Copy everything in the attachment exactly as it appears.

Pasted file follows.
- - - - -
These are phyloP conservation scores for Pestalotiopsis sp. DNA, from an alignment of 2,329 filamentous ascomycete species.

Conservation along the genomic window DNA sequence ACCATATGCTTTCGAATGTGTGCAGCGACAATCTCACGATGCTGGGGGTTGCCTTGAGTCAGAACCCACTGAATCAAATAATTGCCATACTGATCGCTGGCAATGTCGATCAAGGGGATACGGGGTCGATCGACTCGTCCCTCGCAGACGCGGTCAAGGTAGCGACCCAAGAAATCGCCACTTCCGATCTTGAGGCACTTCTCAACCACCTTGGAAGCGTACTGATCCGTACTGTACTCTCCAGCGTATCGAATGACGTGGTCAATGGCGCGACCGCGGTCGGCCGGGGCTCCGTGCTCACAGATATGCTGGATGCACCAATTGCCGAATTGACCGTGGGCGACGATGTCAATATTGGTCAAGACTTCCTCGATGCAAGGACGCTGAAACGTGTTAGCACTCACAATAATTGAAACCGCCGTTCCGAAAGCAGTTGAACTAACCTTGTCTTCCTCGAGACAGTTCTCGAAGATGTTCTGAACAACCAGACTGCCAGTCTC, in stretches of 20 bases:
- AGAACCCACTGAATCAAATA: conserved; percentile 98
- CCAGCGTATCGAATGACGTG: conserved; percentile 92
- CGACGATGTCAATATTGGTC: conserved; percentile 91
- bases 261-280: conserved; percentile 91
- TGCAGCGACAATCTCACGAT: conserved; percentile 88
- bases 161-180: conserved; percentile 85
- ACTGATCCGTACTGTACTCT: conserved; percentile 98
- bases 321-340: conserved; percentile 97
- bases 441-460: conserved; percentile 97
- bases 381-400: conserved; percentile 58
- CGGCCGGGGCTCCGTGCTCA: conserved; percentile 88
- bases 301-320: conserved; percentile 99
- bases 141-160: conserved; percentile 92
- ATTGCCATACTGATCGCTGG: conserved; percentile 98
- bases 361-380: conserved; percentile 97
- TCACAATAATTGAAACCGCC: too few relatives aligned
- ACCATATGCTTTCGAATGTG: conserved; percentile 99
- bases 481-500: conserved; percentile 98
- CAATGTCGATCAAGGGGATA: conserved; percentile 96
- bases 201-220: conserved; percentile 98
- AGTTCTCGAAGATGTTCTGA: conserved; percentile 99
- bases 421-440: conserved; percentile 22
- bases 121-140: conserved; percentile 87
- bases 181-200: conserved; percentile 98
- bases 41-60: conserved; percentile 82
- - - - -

These are phyloP conservation scores for Pestalotiopsis sp. DNA, from an alignment of 2,329 filamentous ascomycete species.

Conservation along the genomic window DNA sequence ACCATATGCTTTCGAATGTGTGCAGCGACAATCTCACGATGCTGGGGGTTGCCTTGAGTCAGAACCCACTGAATCAAATAATTGCCATACTGATCGCTGGCAATGTCGATCAAGGGGATACGGGGTCGATCGACTCGTCCCTCGCAGACGCGGTCAAGGTAGCGACCCAAGAAATCGCCACTTCCGATCTTGAGGCACTTCTCAACCACCTTGGAAGCGTACTGATCCGTACTGTACTCTCCAGCGTATCGAATGACGTGGTCAATGGCGCGACCGCGGTCGGCCGGGGCTCCGTGCTCACAGATATGCTGGATGCACCAATTGCCGAATTGACCGTGGGCGACGATGTCAATATTGGTCAAGACTTCCTCGATGCAAGGACGCTGAAACGTGTTAGCACTCACAATAATTGAAACCGCCGTTCCGAAAGCAGTTGAACTAACCTTGTCTTCCTCGAGACAGTTCTCGAAGATGTTCTGAACAACCAGACTGCCAGTCTC, in stretches of 20 bases:
- AGAACCCACTGAATCAAATA: conserved; percentile 98
- CCAGCGTATCGAATGACGTG: conserved; percentile 92
- CGACGATGTCAATATTGGTC: conserved; percentile 91
- bases 261-280: conserved; percentile 91
- TGCAGCGACAATCTCACGAT: conserved; percentile 88
- bases 161-180: conserved; percentile 85
- ACTGATCCGTACTGTACTCT: conserved; percentile 98
- bases 321-340: conserved; percentile 97
- bases 441-460: conserved; percentile 97
- bases 381-400: conserved; percentile 58
- CGGCCGGGGCTCCGTGCTCA: conserved; percentile 88
- bases 301-320: conserved; percentile 99
- bases 141-160: conserved; percentile 92
- ATTGCCATACTGATCGCTGG: conserved; percentile 98
- bases 361-380: conserved; percentile 97
- TCACAATAATTGAAACCGCC: too few relatives aligned
- ACCATATGCTTTCGAATGTG: conserved; percentile 99
- bases 481-500: conserved; percentile 98
- CAATGTCGATCAAGGGGATA: conserved; percentile 96
- bases 201-220: conserved; percentile 98
- AGTTCTCGAAGATGTTCTGA: conserved; percentile 99
- bases 421-440: conserved; percentile 22
- bases 121-140: conserved; percentile 87
- bases 181-200: conserved; percentile 98
- bases 41-60: conserved; percentile 82